Student Places Second in National History Society Conference

Image for post

Southern Virginia University senior Pamela Gilmer received second place at a regional conference of the national history honor society Phi Alpha Theta last week — making 2014 the third year in a row that a Southern Virginia student has placed first or second at the conference.

Gilmer wrote and presented a paper that won second place in the United States history category — the largest category at the conference. Last year, two Southern Virginia students, JJ Feinauer (’13) and Lauren Hafen, received first place in United States history and second place in European history, respectively. In 2012, Eric Griffin (’12), who is now a Fulbright Scholar, placed second in his paper’s category at the conference.

“Even though there were schools showing up with six or more students and we only had three students, one got a prize,” said Randi Cline, a senior who presented a research paper at the Phi Alpha Theta conference in both 2013 and 2014. “Last year, we had only four students and two got a prize. … I think it shows that we’re taught to think critically so we can go in there, argue our point and ask questions, and that the genius of small really works.”

Gilmer’s paper focused on the monuments men, a team of art specialists with the mission to preserve art that had been destroyed or looted during World War II. Gilmer said she chose the subject in part because it offered her a “fine arts connection with American foreign policy,” allowing her to study a topic that related to both her history major and art minor.

“The paper had to be primary source driven, so that took me to the National Archives in College Park, Maryland, to look at the official records of the Monuments, Fine Arts and Archives section of the military’s Reparations and Restitution Branch,” said Gilmer. “I also used interlibrary loan to get microfilm of the war diary of George L. Stout, which I reviewed and used a lot.”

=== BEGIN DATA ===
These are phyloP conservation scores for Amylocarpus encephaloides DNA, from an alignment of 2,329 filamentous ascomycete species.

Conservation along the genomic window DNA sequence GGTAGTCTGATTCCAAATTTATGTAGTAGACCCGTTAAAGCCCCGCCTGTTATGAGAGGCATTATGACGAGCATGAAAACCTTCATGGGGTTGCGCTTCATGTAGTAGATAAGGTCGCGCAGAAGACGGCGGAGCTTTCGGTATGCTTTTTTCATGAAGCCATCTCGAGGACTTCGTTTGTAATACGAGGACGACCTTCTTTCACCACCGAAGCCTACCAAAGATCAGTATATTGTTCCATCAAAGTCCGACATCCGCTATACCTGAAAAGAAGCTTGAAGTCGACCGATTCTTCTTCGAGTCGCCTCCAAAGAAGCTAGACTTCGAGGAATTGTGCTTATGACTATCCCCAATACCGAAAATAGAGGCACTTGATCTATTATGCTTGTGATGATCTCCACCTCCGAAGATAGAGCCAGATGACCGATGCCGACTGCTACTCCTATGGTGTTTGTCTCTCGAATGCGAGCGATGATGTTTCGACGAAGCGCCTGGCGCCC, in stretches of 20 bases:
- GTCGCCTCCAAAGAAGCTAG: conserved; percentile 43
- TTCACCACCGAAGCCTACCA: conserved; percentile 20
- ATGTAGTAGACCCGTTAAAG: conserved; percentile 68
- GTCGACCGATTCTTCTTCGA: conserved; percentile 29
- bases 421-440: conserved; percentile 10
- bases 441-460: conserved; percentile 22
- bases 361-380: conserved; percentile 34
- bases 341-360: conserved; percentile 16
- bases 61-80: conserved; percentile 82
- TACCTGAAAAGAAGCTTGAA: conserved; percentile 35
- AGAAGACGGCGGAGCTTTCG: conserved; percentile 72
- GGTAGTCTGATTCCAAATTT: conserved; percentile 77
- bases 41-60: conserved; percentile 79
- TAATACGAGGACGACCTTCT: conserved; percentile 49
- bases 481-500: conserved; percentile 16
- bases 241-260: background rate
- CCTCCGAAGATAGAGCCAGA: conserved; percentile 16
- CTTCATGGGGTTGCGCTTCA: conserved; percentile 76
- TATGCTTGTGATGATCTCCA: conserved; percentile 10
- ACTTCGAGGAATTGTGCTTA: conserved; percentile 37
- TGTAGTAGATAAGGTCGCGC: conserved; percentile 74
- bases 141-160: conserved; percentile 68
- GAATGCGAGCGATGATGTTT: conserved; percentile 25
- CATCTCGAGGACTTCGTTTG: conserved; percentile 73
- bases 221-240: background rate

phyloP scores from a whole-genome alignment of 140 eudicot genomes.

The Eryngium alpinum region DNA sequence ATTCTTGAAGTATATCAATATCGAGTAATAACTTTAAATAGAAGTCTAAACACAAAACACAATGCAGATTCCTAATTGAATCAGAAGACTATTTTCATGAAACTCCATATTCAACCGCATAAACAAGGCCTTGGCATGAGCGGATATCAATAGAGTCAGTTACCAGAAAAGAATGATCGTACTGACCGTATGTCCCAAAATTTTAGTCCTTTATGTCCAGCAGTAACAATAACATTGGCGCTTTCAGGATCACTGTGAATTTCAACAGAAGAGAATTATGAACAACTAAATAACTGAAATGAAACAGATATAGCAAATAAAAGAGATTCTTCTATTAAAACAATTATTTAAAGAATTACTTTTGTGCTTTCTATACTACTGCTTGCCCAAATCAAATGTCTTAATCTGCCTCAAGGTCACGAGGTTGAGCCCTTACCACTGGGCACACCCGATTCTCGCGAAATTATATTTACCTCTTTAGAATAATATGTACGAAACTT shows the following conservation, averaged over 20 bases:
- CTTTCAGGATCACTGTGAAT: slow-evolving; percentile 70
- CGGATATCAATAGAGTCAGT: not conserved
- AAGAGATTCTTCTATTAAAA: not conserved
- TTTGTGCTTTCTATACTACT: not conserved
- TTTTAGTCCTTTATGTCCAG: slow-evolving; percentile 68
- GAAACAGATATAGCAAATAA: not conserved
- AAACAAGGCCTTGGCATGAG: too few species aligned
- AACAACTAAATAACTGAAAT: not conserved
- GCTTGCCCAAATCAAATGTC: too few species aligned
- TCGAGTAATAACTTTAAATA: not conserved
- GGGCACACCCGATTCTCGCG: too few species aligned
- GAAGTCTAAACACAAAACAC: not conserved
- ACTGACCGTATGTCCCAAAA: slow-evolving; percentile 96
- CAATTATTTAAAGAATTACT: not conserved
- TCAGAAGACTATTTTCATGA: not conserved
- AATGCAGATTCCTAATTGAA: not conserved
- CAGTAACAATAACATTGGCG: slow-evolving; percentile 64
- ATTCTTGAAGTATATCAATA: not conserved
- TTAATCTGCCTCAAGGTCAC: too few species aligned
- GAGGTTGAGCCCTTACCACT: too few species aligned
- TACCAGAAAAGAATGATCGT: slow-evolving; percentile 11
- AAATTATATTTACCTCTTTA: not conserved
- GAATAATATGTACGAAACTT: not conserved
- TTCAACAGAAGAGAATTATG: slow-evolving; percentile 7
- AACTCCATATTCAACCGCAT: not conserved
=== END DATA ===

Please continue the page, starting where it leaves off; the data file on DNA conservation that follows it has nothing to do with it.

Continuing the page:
Gilmer wrote her paper in a senior paper class taught by Dr. Francis MacDonnell, professor of history. Two other history professors — Dr. Lora Knight and Dr. Virginia Mosser, the current advisor for Southern Virginia’s chapter of Phi Alpha Theta — also provided feedback to Gilmer.

“[My professors] were definitely always a constant source of support, always ready to be there to steer me in the right direction,” Gilmer said. “Dr. MacDonnell pointed me to the reference sheets for sources at the National Archives, so I was able to know what microfilm I wanted.”

MacDonnell said that though he initially discouraged her from studying the monuments men, Gilmer pursued the subject and found “really exciting material about the unsung failures of the monuments men.”

“It’s a delightfully quirky paper that shows instances where American troops were failing to protect art, recklessly damaging art, and occasionally even looting art,” MacDonnell said. “[This paper] came out of her passion for art and her work with [Professor] Barbara Crawford. She’s a history major who loves art and is even taking organic chemistry to try to understand the science of art.”

MacDonnell said that all three students who presented at Phi Alpha Theta this year were well-rounded students who “developed their own topics through their own kind of intellectual curiosity.”

Cody Shafer, a senior and politics major from Las Vegas, Nev., wrote a paper titled “Bitter Victor: Fredric Wertham’s Crusade Against Comic Books” about Wertham’s campaign to ban comic books. Cline’s paper, titled “The Case of the Sinking of the ‘I’m Alone,’” focused on a famous Canadian rum-running schooner that the United States sunk during the prohibition.

“For all three of them, you start them off and then they’re off to the races and pursuing subjects that they care a lot about,” said MacDonnell. “All of them went somewhere [to research]. Whether it was the George Marshall Research Archive for Randi, the Library of Congress for Cody, or the National Archives for Pam, they were all out doing active research.”

Shafer wrote his paper as an independent study project after taking a class from MacDonnell on 20th century politics. He said that he wrote the paper because he wanted “to do a research project that was interesting and fun to work on, and take it to Phi Alpha Theta.”

“The research part was fun because I went to the Library of Congress and that was exciting,” said Shafer. “My wife and I went up there for an afternoon and spent four or five hours going through old documents, notes and letters. There were 200 boxes total in the whole collection and I whittled it down to eight boxes. Out of those, most of the resources I used came from one or two folders. I learned that if you want to research at the Library of Congress, it helps to know what you’re looking for.”

Cline said that she appreciated the personalized feedback she received from her professors while writing and preparing to present her paper.

“It’s just amazing to get that kind of individual attention, and any student can go in for any class and get that kind of structure,” Cline said. “Honestly, whether or not history is your major, I think experiences like Phi Alpha Theta — going in and presenting at a conference like this … spending a good chunk of your college life dedicated to this paper — are really the capstone of your college career.”